Although the humour in the 1960s TV series Rowan And Martin's Laugh-In seemed particularly American, much of its content depended on the British actor and scriptwriter, Digby Wolfe, who had also named the show. That was his defining moment, as Wolfe was a journeyman in the broadcasting arts, being able to turn his hand to most things, but usually with limited success.
Digby Wolfe was born to British parents in Norway in 1925. His father was an international banker and his mother an artist on Vogue magazine; his mother named him after a character in Beau Geste. When he was four, his father died after being hit by a golf ball and he was brought up by his mother in Felixstowe.
She wanted him to be a doctor but he left school at 15 to become a stage designer. Being a personable and good-looking young man, he compered jazz shows in the West End clubs and appeared regular on the television magazine programme, Camera One.
Wolfe first appeared in the West End in 1947 and he had small roles in several British films including The Weaker Sex (1948), with Ursula Jeans and Cecil Parker, and Worm's Eye View (1951) with Ronald Shiner and Diana Dors. In 1956 he starred in a 12-week ATV series, Wolfe At The Door, with Hattie Jacques and Charles Hawtrey. He compered variety shows on television and in the theatre and sometimes provided the links for Edmundo Ros and his Orchestra.
He also developed an amusing double act with Ronnie Corbett in The Yana Show (1957), which was advanced in his next project, Sheep's Clothing. He and Derek Scott wrote "I Need You", a Decca single for the singer, Lita Roza.
Again playing with his surname in Sheep's Clothing, he played a workshy ne'er-do-well in this sitcom for the BBC in 1957, written by Sid Green and Dick Hills. It co-starred Roza, who told me, "Oh, he was a lover of mine. He would keep sending me roses and we became very friendly. He was a writer and comedian and he wanted me to do this series and I thought it was dreadful. I did one episode and then I said I wasn't going to do any more. The BBC producer was so angry that I had a hard time getting any more telly."
In October 1959 he was a panel member for the programme Juke Box Jury, presented by David Jacobs. His knowledge of popular music was woefully lacking: he was unaware that Buddy Holly had died. Nevertheless, in April 1960, when Jacobs had chickenpox, he became the host at short notice.
Wolfe thought he might have more success in Australia, where he created a satirical show, Revue 61, but having speeding convictions and losing his driving licence, he moved to Los Angeles. He had small roles in several series including The Munsters, The Monkees and I Dream Of Jeannie and became a regular panelist for the US version of What's My Line. He sang "Pass Me By" over the credits of the Cary Grant film, Father Goose (1964) and he copied John Lennon's voice for a vulture in the animated feature, The Jungle Book (1967) in which he also sang "That's What Friends Are For".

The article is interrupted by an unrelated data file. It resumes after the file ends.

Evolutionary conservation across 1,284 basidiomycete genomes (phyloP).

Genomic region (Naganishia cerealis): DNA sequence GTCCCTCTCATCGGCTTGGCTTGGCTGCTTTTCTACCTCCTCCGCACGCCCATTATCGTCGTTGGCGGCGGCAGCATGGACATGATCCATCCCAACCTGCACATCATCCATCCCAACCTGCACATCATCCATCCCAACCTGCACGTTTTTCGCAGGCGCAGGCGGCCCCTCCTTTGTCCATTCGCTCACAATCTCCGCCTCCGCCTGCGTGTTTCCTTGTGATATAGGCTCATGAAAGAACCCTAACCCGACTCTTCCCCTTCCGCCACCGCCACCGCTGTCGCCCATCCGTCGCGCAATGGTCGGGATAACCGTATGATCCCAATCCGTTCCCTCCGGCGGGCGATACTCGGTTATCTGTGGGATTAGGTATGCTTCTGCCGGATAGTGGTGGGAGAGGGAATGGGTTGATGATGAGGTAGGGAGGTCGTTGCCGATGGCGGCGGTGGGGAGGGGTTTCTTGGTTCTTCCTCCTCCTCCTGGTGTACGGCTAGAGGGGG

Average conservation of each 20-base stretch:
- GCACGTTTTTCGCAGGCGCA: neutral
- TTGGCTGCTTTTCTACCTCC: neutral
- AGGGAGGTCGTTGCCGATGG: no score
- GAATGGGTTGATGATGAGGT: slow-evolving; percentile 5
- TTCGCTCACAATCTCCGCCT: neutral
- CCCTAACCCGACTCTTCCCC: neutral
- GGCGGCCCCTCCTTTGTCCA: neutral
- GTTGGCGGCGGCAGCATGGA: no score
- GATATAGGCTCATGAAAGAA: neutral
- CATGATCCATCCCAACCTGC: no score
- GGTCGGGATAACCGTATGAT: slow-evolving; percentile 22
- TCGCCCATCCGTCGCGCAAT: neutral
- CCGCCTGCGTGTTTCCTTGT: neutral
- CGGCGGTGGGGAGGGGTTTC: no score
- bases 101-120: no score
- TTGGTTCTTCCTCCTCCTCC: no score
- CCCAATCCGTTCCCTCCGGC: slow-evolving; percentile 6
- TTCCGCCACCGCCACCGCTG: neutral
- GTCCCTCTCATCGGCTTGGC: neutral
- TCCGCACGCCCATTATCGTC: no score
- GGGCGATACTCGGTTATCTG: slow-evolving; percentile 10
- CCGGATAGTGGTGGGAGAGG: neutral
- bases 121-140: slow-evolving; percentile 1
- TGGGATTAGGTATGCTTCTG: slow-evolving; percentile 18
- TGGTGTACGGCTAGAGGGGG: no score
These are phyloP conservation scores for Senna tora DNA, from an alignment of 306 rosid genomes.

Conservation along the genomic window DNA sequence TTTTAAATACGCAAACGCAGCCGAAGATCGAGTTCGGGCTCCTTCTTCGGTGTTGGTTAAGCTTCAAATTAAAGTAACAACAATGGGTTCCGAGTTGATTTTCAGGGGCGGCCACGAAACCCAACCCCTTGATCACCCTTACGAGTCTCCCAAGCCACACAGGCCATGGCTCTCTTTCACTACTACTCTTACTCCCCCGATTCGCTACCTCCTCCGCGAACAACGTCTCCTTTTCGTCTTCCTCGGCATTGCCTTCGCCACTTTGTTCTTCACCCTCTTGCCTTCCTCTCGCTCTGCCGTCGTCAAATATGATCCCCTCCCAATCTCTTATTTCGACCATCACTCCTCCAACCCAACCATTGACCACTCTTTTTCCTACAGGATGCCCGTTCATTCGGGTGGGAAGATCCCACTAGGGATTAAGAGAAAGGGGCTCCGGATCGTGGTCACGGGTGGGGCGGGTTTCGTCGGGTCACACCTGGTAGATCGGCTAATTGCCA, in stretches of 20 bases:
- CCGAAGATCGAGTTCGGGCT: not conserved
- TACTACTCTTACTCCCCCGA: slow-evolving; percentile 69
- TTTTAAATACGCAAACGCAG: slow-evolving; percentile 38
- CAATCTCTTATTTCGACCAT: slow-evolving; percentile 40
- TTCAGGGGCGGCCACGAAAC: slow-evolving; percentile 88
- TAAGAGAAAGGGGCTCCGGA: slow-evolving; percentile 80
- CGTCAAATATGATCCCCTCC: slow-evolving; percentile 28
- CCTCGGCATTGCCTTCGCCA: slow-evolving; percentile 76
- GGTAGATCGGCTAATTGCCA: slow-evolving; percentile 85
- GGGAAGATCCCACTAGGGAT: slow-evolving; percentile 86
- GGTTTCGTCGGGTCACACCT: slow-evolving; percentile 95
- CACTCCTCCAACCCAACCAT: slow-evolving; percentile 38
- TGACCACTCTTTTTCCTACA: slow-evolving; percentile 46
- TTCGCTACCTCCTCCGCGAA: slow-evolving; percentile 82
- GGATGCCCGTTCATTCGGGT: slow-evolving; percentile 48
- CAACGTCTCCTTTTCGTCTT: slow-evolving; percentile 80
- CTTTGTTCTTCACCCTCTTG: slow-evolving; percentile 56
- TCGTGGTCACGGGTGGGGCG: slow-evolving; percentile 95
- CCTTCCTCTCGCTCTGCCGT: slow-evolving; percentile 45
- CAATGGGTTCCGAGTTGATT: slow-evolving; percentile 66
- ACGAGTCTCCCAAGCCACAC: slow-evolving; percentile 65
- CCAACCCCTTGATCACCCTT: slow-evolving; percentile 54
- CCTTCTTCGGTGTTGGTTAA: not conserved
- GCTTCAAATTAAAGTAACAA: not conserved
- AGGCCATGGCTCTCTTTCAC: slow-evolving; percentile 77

In 1967 he helped to develop Rowan And Martin's Laugh-In, choosing the title as a comic nod to the love-ins and sit-ins of the day. He brought British actors into the cast, including Judy Carne and Jeremy Lloyd, and he recruited the British writer, Barry Took. He also recognised that Tiny Tim would be good for the show. He only stayed for the first series, however, after which he developed a rival show, Turn-On, which was dropped after one programme. In 1976 he returned to Australia to host This Is Your Life.
He maintained his friendship with Goldie Hawn from Laugh-In and he wrote a TV special for her and George Burns in 1978. He also wrote routines for Cher and John Denver. He was back in the UK in 1982, writing a British sitcom for Granada about a travelling repertory company, Rep, with Iain Cuthbertson and Stephen Lewis. After a period as a sports columnist in Australia, Wolfe returned to America, where he presided over writers' workshops and ran a writing programme for the University of New Mexico.
Digby Wolfe actor, broadcaster and scriptwriter: born Norway 4 June 1925; married; died Albuquerque, New Mexico 2 May 2012.
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